In this entry in Tobias Wolff’s American Lives series, Shumaker displays a rare gift to reinterpret what often seems like wanton aggression.
In June 2000, the author and her husband Joe were bicycling along a bike path near their home in Fairbanks, Alaska, when a teenager on a four-wheeler barreled around a corner and struck them both. Joe suffered minor injuries, but the author’s were catastrophic, leaving her bedridden and weak for months. Most devastating was the skull fracture and resulting brain damage, which temporarily misplaced parts of her memory. Her memoir is an account of her attempts to reconstruct not just the events surrounding the accident, but also of her earlier years. Told in gem-like vignettes (few are more than two pages), her scattered memories come together to form a riveting and exceptionally touching story. This is not just an exercise in reconstruction, but also in forgiveness, as Shumaker struggles to come to terms with her feelings not just for the youth who almost ended her life, but also her reckless, abusive mother, who died when Shumaker was just 16, and her equally-reckless, but often-absent, father, both of whom were just teenagers when Shumaker was born. Alcoholism and depression ravaged the author’s childhood, forcing her to become a parent to her three younger siblings, but her generous attempts to understand her parents elevates the narrative above the usual hard-luck story and transforms it into something much more delicate and lovely. The structure of the narrative—in which details of Shumaker’s accident, recovery and childhood experiences are interwoven and only gradually disclosed—maintains such a high level of tension that, even at the end, secrets are revealed.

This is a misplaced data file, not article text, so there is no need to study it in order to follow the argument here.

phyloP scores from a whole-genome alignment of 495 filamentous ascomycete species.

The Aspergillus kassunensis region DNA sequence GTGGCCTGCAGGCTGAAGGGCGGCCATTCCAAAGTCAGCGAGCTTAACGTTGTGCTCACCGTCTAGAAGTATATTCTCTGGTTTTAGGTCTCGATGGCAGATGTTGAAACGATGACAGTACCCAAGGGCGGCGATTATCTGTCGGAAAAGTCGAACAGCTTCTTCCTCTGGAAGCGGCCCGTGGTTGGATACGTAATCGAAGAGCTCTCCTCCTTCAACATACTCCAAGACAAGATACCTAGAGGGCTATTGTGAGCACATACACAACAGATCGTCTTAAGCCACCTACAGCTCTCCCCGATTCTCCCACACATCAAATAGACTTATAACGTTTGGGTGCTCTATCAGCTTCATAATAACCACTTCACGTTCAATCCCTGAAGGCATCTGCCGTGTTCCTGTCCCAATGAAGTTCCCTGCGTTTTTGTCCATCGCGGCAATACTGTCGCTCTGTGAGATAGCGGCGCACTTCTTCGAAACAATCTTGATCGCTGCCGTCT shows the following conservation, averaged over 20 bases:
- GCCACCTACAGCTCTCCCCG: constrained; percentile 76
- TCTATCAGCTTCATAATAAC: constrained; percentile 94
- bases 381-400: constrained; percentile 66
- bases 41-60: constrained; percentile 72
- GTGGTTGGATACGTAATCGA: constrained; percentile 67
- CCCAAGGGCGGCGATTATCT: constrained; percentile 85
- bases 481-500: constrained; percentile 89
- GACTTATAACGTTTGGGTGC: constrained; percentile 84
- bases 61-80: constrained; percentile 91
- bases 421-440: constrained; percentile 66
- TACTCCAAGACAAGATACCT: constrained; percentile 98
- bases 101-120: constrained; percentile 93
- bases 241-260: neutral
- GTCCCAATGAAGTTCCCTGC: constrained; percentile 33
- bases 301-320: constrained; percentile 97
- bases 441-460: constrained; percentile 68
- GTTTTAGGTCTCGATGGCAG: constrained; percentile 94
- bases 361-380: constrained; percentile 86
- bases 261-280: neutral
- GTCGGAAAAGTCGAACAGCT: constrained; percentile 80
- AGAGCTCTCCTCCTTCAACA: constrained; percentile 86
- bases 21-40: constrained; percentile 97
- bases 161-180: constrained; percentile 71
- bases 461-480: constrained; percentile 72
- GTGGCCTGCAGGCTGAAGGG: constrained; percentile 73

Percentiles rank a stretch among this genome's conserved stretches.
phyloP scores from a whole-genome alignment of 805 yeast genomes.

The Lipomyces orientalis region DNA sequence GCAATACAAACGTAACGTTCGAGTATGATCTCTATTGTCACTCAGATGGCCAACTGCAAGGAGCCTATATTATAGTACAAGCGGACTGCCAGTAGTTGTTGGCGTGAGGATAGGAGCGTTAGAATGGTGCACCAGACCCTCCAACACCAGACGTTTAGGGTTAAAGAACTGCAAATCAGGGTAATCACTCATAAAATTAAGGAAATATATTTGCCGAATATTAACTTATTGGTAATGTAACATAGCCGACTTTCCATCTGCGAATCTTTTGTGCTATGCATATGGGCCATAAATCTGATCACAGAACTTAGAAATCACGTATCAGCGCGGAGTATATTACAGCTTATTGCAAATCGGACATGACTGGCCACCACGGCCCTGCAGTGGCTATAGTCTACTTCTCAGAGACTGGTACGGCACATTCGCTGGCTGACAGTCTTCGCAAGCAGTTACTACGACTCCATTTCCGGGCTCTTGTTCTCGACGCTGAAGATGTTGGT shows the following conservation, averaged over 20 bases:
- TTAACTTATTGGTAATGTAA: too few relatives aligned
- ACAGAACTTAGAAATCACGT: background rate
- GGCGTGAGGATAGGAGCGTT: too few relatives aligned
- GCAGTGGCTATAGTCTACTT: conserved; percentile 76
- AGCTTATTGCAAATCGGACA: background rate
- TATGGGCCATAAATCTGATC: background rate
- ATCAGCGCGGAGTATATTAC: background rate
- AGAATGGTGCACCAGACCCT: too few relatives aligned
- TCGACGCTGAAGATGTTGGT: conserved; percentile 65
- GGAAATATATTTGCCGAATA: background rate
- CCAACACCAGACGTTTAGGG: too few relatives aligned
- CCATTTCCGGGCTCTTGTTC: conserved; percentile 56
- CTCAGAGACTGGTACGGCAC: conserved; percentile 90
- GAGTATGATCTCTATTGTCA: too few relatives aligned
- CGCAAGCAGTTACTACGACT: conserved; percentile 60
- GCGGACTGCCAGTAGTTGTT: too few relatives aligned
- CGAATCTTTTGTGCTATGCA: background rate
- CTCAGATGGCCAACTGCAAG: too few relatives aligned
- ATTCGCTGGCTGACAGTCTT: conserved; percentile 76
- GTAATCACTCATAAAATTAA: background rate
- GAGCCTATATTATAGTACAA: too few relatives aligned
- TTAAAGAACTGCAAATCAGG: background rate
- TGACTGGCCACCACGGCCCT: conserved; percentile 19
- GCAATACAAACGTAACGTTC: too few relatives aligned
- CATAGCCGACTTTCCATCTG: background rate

An entrancing meditation on absolution and memory.